Near the end of the review period, for comparisons sake, I returned my Lyra Kleos to its position mounted on the Tri-Planar 6. The Lyra is no slouch; it is beyond question that it is one of the best cartridges in its price class. When asked for a recommendation more often than not I recommend an appropriately priced Lyra cartridge. The Lyra brand is popular for a reason. At first I thought that it might not be fair to compare the Purple Heart to the Kleos since the Kiseki Purple Heart costs so much more than the Kleos so it would be much more appropriate if I were compare two cartridges closer in price. In addition, it would also be more appropriate if I remembered to remember that I have a crummy memory, as a result almost fell off my desk chair when I realized that these cartridges cost nearly the same amount of money. The Lyra is a fine cartridge. I could easily live with it for all eternity (that is, if I could resist the upgrade ascent). But if one were to simply sit down and listen to the Kiseki Purple Heart one could easily forgive me for mistaking it for a much more expensive cartridge. The differences live largely in the midrange of the two. Compared to the Kiseki Purple Heart, the Kleos sounds a bit coarse; its midrange doesn't have nearly as much refinement. And when directly compared to the Purple Heart the Kleos' treble has an almost whitish character, and is also a bit unrefined. I once praised the Kleos for its treble the way in which it is able to differentiate between different treble sounds, but it might simply be that the lower treble sounds more than a bit pumped up compared to the Purple Heart, and on that account more realistic sounding. When switching cartridges (as quickly as I could, but carefully) the upper midrange of the Lyra also seemed a bit boosted and less refined. Just for fun, and to make sure I was hearing what I was hearing; I left the Lyra in place for a week. I became accustomed to the Lyra once more, and could easily see why I feel in love with it in the first place four years ago. But all my findings in regard to the superiority of the Kiseki Purple Heart were confirmed when I re-installed the Purple Heart.
Are there any negatives in regards to the Purple Heart's sound? Only one that I can think of: Even though I stated that the Purple Heart's sound is detailed but not over-analytical, there were some records I played where this cartridge was able to peek behind the curtain many recordings, especially "classic rock" records from the 1960s and 1970s, it was fairly obvious that some engineers and producers were still learning from their mistakes, or were experimenting, and these experiments might have not turned out exactly as they planned. Lest I get into arguments over personal taste (or lack thereof) I won't point to any records in particular. But I was surprised that some records that I never considered poor recordings were revealed as such with the Purple Heart as part of my analog front-end. Don't get me wrong; by listening to these records through the Purple Heart they weren't "ruined", it simply revealed them for what they were. I was still able to enjoy them, but more for their artistry than their sound quality. I suppose this might not be thought of as a negative by more than some this is the risk one takes by having such a transparent cartridge in one's system.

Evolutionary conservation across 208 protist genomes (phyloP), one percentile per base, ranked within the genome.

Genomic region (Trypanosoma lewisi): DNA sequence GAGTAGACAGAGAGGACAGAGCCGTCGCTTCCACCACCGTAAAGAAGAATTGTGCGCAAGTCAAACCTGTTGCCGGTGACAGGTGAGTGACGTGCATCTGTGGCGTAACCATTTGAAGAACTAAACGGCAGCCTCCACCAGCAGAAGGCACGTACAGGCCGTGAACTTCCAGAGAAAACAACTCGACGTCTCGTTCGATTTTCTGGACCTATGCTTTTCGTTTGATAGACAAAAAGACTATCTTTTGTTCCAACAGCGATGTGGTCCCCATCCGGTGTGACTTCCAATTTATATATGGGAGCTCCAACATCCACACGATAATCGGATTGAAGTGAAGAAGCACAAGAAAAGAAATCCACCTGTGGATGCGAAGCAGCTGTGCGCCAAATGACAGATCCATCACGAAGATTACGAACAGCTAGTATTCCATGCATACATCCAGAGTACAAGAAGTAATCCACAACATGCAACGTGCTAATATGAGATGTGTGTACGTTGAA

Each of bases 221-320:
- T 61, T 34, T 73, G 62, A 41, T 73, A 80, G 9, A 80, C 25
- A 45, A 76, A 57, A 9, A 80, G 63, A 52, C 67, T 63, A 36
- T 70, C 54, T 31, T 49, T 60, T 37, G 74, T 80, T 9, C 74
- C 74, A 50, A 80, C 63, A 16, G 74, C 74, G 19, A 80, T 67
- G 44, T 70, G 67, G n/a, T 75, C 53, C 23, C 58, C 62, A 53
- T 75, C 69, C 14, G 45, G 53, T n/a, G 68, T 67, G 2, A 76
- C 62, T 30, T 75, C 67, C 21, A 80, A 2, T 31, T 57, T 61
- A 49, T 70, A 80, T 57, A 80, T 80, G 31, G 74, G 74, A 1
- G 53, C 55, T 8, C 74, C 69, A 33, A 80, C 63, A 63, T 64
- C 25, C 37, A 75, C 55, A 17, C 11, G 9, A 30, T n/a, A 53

One Of The Best
As usual I have painted myself into a corner. Of course the Kiseki Purple heart isn't the best cartridge out there even though at present it is the best cartridge that Kiseki manufactures and after all, many experienced audiophiles would consider this cartridge only "mid-priced". If one is able and willing to spend more on a cartridge, make that a lot more on a cartridge, there is no doubt that better can be had. And I hope to one day soon audition a cartridge that is better than the Kiseki Purple Heart. But Kiseki has set the bar awfully high. The Kiseki Purple Heart is revealing but never analytical sounding, runs silently in the grooves of the record, and its frequency response and frequency extremes coincide with reality or an altered reality when required, as it reproduces exactly what is pressed into the grooves of the record with no editorializing of the program material, and turns these sounds into sonic art. I would lean in to marvel at its delicate micro-dynamic detail, and a split second later it could knock me off my listening seat with its powerful bass and controlled macro-dynamic slam. When playing some records it would impress me with its ultra-realistic, lifelike reproduction, and on some records could seduce me with its near scientific rendering of man-made studio creations. Do I recommend the Kiseki Purple Heart? Absolutely.